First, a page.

Editor’s note: For three nights beginning August 31st, Conservation International’s Dr. M. Sanjayan will be co-hosting “Big Blue Live,” a live television event documenting the natural splendor of California’s Monterey Bay. Tune in at 8 p.m. EST/PST on PBS to see what he discovers — and in the meantime, learn why this unique place is an important piece in humanity’s understanding of the natural world.
Sea otters off the coast of California. Each September, coastal upwelling of nutrient-rich waters and migration patterns of species like whales, dolphins, sardines and seabirds result in an explosion of life in Monterey Bay; starting on August 31st, Dr. M. Sanjayan will be co-hosting “Big Blue Live,” a three-night live television event chronicling this phenomenon. (© Adam White)
Gaze into a tide pool and you’ll see all of life’s complexity, shrunken down to size. From the soft anemones waving sticky tentacles, to spiny sea urchins, to hard-shelled mussels, with crabs and gobies wedged in between, every square inch is occupied by something — pushing, scrambling and fighting for access to sunlight, or nutrients, or a mate.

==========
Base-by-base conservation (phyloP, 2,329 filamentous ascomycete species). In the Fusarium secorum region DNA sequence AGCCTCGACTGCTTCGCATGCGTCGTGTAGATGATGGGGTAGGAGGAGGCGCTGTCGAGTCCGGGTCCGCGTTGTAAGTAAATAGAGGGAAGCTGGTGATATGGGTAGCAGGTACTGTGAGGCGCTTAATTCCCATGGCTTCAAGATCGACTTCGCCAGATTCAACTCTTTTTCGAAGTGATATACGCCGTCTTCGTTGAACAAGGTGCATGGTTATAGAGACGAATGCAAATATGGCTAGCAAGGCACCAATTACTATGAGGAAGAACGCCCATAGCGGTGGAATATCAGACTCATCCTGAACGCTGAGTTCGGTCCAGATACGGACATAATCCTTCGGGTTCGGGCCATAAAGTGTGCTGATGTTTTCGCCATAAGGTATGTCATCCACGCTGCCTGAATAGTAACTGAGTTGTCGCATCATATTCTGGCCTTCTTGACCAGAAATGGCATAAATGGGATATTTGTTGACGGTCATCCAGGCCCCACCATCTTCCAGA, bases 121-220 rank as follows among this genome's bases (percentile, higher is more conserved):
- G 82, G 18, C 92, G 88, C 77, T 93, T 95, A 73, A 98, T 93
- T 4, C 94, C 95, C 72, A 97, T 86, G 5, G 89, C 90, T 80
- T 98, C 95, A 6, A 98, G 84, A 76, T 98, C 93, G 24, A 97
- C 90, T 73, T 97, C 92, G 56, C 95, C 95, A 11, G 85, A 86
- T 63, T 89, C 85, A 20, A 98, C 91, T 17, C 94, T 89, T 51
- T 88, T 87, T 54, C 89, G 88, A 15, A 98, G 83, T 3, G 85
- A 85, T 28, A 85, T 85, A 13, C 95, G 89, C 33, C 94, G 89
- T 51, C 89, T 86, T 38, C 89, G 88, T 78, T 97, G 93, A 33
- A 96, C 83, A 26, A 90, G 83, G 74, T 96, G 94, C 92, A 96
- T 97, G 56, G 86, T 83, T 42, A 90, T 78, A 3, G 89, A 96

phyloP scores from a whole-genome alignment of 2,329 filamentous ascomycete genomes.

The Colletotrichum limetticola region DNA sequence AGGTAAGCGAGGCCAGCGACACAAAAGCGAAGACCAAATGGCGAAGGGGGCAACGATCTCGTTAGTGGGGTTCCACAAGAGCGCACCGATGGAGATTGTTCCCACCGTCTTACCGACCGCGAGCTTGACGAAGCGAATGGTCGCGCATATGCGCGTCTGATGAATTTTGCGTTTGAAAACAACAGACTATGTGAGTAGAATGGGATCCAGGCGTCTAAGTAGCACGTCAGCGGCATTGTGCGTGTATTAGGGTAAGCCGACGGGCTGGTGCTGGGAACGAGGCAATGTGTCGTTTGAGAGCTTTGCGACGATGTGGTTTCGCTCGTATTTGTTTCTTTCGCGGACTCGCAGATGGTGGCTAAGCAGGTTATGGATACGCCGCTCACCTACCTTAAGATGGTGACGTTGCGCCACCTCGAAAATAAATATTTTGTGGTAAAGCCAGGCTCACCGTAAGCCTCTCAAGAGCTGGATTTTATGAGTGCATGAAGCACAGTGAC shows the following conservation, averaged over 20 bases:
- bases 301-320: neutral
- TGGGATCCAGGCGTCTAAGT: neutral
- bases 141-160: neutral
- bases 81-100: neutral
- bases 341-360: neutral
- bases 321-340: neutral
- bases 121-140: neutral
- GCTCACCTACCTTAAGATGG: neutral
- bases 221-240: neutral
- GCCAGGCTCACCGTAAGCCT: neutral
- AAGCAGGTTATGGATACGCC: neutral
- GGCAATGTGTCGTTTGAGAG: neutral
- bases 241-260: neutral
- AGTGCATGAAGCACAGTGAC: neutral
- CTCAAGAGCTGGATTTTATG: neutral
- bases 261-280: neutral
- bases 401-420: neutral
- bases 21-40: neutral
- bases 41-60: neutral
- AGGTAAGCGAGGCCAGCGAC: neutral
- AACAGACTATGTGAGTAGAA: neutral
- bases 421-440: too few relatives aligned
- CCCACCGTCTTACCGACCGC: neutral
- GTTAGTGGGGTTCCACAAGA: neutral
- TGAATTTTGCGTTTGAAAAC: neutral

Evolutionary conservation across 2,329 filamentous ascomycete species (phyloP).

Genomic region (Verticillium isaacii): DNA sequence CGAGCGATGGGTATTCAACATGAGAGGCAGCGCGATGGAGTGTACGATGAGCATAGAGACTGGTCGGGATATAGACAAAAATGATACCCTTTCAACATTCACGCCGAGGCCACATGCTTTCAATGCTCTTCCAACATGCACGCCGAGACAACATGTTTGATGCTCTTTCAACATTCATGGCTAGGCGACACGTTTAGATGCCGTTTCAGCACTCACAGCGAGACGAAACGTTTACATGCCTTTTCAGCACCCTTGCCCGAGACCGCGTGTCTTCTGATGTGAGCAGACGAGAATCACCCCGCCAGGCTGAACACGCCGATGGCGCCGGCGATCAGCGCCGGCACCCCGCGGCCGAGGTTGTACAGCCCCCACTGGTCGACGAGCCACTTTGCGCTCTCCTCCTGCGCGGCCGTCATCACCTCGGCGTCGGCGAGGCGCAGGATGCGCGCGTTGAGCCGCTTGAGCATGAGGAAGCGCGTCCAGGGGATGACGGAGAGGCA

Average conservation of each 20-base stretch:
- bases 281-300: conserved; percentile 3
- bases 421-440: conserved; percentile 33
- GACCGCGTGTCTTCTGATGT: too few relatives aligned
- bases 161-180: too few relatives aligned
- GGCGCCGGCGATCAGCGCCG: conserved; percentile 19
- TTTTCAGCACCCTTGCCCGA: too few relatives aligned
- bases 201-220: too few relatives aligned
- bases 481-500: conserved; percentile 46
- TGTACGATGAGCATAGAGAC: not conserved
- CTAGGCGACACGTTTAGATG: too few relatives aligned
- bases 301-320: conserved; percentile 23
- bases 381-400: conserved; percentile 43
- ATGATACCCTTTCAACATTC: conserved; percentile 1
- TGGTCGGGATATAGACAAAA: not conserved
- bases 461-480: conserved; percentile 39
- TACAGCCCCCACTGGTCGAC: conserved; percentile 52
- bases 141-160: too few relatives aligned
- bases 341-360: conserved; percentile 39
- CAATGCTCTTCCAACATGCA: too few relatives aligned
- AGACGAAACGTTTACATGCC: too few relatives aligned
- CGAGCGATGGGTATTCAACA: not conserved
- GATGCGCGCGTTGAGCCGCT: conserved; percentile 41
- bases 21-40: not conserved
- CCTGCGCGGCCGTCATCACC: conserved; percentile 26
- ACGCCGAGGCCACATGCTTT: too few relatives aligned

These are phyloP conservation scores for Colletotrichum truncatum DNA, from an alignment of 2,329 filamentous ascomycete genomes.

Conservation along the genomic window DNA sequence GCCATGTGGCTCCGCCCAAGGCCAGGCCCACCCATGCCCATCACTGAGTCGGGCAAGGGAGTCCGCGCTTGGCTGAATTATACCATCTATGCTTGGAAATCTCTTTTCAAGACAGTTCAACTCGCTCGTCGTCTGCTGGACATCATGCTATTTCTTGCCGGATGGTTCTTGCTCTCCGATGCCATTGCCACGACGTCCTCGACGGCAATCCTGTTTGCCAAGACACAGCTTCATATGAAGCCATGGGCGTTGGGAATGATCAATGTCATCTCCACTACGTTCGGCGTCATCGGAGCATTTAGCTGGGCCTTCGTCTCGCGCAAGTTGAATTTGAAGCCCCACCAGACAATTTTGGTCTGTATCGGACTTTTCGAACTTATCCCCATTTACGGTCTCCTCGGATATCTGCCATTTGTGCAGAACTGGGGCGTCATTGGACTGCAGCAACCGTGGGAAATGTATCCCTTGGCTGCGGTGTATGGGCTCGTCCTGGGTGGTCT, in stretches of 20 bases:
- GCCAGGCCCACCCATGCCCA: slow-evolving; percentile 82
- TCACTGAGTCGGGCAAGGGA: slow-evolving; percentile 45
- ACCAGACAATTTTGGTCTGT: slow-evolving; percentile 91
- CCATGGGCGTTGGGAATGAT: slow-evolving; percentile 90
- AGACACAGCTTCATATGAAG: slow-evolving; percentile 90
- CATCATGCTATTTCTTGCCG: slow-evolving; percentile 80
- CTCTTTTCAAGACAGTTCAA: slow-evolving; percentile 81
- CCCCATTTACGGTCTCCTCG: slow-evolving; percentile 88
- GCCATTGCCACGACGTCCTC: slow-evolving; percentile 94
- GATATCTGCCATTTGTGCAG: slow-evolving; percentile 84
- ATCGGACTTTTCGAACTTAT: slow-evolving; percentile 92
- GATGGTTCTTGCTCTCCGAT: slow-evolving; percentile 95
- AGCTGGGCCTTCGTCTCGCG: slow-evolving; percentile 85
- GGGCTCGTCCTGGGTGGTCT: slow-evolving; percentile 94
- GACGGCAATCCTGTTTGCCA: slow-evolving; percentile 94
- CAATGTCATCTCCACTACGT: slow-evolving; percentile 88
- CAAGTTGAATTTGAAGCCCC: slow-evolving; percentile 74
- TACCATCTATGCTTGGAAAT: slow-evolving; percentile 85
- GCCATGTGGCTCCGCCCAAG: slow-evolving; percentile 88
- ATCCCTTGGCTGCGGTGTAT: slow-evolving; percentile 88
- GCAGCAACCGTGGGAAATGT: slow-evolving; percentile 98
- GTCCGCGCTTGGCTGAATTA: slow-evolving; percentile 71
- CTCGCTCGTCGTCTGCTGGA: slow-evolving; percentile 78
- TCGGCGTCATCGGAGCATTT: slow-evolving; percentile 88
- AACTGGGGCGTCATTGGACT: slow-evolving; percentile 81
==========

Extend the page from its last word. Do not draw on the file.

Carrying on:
In Monterey, California, tide pools might seem to pale in comparison with the town’s famous sea otters, kelp forests and breaching whales, but for one unlikely duo (an amateur biologist and a future Nobel Prize-winning American novelist) in the 1930s, these pools inspired a new way of looking at the natural world — one that shapes our modern understanding of ecology. Continue reading